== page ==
What new therapies or indications might we see in 2024? First, seborrheic dermatitis is seen every day in every medical dermatology clinic—probably the aesthetic clinic, too—but its treatment is limited by a lack of effective nonsteroidal therapies. The expected approval of the potent PDE4 inhibitor roflumilast will potentially revolutionize the ability to tackle seborrheic dermatitis refractory to topical steroids and/or antifungals. Second, there is currently no FDA-approved therapy for the rare genetic disease congenital ichthyosis (CI); however, there is hope for topical isotretinoin to be effective for the treatment of X-linked recessive CI and autosomal recessive lamellar CI. The phase 3 trial is nearing completion and initial data are expected to be presented at the 2024 AAD Annual Meeting in San Diego, California. Third, it is possible we’ll see the FDA approval of 2 new medicines into the atopic dermatitis therapeutic toolbox: nemolizumab (an anti–IL-31 receptor a monoclonal antibody) and lebrikizumab (a second IL-13 targeted biologic). Beyond these, numerous clinical trials for new, creative therapies are ongoing, and these trial results will undoubtedly be anticipated and discussed at meetings throughout the year.

Perhaps one of the more field-defining events of 2024 will not be an FDA therapeutic approval, but rather the FDA banning formaldehyde (FA) and FA-releasing chemicals from hair smoothening/straightening products. The FDA proposed the ban in October 2023 but looks to make it effective in April 2024. Their rationale is that FA and FA-releasing chemicals pose both short-term (breathing problems, sensitization reactions) and long-term (uterine and potentially other cancers) health risks to humans. The ban has been 7 years in the making, which seems like a long time given that FA is listed as a Group 1 known human carcinogen by both the International Agency for Research on Cancer and the American Cancer Society. The reason this ban is so important is that it may set precedent for how the FDA regulates potential carcinogens present in other cosmetic and personal hygiene products, such as benzene, which is also a Group 1 carcinogen just like FA.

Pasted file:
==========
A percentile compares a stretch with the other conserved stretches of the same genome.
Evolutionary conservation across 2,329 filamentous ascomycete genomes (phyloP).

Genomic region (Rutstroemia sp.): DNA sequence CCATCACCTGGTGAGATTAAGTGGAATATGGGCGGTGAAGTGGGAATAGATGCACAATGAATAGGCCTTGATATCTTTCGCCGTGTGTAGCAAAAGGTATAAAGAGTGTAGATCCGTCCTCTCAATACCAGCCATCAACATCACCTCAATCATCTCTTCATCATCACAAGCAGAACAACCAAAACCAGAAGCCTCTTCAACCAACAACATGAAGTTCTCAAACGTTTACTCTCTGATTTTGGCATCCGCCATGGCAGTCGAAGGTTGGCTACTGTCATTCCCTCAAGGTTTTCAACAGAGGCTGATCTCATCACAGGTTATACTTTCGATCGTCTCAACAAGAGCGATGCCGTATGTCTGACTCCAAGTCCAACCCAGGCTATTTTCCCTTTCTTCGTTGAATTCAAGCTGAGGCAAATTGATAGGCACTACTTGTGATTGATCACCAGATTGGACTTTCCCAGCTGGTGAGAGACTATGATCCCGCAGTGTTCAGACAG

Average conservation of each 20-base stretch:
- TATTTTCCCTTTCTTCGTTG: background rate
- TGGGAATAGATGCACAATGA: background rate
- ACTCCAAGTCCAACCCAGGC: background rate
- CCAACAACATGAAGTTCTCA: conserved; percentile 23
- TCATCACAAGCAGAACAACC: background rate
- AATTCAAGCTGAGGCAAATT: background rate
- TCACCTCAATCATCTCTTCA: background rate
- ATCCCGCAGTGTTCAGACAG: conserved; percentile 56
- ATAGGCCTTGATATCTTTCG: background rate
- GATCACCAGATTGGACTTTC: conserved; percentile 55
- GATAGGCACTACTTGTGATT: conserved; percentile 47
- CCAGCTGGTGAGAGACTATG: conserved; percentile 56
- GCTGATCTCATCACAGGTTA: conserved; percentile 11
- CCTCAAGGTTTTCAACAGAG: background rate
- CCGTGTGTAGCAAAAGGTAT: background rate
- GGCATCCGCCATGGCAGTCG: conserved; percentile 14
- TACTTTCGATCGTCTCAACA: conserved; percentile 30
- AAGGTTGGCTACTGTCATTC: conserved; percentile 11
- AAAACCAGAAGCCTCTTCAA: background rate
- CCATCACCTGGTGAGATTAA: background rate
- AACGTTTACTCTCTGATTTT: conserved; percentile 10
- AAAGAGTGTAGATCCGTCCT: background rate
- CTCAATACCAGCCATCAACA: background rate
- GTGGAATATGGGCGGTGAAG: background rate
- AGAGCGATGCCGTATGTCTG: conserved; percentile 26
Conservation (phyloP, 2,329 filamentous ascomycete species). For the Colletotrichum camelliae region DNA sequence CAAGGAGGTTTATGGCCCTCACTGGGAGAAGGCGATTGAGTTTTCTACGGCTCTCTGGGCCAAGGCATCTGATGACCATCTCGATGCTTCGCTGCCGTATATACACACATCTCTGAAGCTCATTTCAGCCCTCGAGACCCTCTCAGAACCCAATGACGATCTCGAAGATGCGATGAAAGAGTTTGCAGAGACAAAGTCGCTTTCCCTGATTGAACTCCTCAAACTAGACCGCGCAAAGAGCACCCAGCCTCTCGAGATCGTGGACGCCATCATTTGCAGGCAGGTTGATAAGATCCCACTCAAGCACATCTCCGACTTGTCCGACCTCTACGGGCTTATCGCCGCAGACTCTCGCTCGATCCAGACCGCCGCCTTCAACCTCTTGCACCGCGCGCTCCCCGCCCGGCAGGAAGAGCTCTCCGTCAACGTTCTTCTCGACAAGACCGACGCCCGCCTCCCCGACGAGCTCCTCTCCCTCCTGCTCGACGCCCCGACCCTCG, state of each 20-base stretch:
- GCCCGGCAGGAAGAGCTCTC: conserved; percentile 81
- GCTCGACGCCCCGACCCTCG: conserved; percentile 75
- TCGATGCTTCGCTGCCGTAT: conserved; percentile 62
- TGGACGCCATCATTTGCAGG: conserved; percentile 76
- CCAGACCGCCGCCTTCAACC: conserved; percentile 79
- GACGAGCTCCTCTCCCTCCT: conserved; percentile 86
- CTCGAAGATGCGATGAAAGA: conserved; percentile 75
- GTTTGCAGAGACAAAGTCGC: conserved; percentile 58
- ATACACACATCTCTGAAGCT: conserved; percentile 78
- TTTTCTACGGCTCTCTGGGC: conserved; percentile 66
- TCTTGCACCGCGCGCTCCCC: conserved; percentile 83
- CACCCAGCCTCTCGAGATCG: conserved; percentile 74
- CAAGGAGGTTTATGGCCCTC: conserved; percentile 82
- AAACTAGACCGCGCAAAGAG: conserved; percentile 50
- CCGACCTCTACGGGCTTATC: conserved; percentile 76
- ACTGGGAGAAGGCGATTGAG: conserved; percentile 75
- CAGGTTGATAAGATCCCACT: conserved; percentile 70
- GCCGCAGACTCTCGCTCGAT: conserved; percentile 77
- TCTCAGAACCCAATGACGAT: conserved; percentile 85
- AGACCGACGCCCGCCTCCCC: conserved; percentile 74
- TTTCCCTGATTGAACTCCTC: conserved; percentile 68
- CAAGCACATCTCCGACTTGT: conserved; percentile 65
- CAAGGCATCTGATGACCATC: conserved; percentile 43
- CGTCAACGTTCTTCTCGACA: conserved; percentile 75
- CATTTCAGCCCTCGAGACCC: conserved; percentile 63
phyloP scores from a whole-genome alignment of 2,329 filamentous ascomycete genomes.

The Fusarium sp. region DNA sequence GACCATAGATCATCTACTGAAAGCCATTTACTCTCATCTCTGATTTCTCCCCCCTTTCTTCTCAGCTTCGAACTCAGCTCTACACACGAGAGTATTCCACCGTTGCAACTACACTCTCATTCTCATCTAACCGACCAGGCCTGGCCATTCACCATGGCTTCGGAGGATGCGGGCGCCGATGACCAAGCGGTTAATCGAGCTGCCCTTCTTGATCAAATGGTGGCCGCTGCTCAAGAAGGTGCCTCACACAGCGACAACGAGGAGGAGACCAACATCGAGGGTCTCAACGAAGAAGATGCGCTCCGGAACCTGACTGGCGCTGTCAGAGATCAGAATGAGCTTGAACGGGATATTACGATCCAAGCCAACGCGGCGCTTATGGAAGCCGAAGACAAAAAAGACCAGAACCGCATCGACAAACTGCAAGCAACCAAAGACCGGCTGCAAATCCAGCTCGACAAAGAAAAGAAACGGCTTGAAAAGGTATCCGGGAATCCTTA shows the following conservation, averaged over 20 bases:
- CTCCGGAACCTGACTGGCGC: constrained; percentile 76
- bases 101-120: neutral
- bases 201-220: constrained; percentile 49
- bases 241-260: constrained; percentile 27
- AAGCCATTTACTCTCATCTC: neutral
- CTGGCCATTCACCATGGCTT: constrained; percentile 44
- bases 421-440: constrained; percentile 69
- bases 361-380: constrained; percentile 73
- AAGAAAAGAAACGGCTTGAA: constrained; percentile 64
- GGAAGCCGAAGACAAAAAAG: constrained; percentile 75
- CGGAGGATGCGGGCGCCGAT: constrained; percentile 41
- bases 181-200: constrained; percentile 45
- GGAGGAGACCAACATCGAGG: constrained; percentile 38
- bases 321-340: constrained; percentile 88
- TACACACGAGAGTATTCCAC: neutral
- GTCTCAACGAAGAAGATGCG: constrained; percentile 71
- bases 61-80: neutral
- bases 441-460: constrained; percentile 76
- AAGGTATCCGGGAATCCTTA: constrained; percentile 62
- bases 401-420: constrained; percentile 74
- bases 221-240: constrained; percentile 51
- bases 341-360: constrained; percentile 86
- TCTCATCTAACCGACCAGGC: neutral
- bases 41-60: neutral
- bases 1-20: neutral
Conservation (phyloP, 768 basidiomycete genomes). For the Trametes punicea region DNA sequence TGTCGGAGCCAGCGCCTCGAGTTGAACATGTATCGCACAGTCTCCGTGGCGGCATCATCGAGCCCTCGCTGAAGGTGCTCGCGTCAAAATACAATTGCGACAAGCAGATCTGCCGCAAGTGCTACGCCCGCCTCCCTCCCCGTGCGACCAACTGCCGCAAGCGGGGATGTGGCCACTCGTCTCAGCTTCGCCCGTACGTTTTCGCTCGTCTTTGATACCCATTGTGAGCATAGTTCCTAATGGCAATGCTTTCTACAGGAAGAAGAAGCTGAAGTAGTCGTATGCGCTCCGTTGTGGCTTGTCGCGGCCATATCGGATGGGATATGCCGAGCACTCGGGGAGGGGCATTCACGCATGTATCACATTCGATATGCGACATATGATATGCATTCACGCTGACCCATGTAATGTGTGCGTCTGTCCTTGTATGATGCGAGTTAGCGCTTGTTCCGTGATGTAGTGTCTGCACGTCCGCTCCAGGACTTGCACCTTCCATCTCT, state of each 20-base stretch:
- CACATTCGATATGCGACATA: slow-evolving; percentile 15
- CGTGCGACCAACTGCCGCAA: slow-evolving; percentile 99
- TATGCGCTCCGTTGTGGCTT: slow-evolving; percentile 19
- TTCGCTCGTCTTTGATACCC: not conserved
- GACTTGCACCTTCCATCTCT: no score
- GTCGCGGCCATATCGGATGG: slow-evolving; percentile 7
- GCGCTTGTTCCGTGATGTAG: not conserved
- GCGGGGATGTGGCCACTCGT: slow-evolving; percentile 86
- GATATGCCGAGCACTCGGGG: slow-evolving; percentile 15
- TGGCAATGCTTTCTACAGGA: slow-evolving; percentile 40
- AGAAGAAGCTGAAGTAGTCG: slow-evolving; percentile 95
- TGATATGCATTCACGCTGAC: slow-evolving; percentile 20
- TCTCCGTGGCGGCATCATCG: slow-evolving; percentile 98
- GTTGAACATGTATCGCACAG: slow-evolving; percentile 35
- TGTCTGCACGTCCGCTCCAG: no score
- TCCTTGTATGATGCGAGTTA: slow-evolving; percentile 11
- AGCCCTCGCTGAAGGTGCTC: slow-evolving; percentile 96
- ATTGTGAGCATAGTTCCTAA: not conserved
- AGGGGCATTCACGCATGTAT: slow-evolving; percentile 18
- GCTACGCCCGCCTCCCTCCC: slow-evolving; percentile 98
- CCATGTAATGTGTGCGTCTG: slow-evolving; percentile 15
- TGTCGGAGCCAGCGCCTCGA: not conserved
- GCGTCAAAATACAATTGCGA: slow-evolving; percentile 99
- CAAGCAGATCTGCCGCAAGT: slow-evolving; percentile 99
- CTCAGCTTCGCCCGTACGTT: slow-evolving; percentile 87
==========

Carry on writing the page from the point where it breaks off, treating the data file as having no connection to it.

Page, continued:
With a new year comes new hopes, new goals, new dreams, and a clean slate; for some, it even means New Year’s resolutions. Although most people may forget about their resolution(s) by Valentine’s Day, Dermatology Times won’t let that happen to dermatology. Here are some resolutions for dermatology in 2024:

  • First and foremost, we are a specialty driven by patient care. Thus, we should resolve to be more empathetic with our patients in 2024. Can we go the extra mile for a patient just like we might for our own family member?
  • Education of the next generation of dermatologists is critical for our specialty to grow and flourish. Can we all find at least 1 person—student, resident, or colleague—and provide meaningful mentorship?
  • Economic challenges remain real for all providers, including reimbursement reduction at a time when inflation increases the overhead cost of business. Can we work together as a specialty, along with leadership at the American Academy of Dermatology, to protect our livelihood at the legislative level?
  • Lastly, read more Dermatology Times! In return, Dermatology Times’ New Year’s resolution to its readers and the specialty as a whole— physicians, nurse practitioners, and physician assistants— is to provide accurate, detailed reports on cutting-edge issues throughout the medical and aesthetic areas of dermatology

Christopher Bunick, MD, PhD, is an associate professor of dermatology and physician-scientist at the Yale School of Medicine in New Haven, Connecticut. He is also the Dermatology Times Winter Editor in Chief in 2024.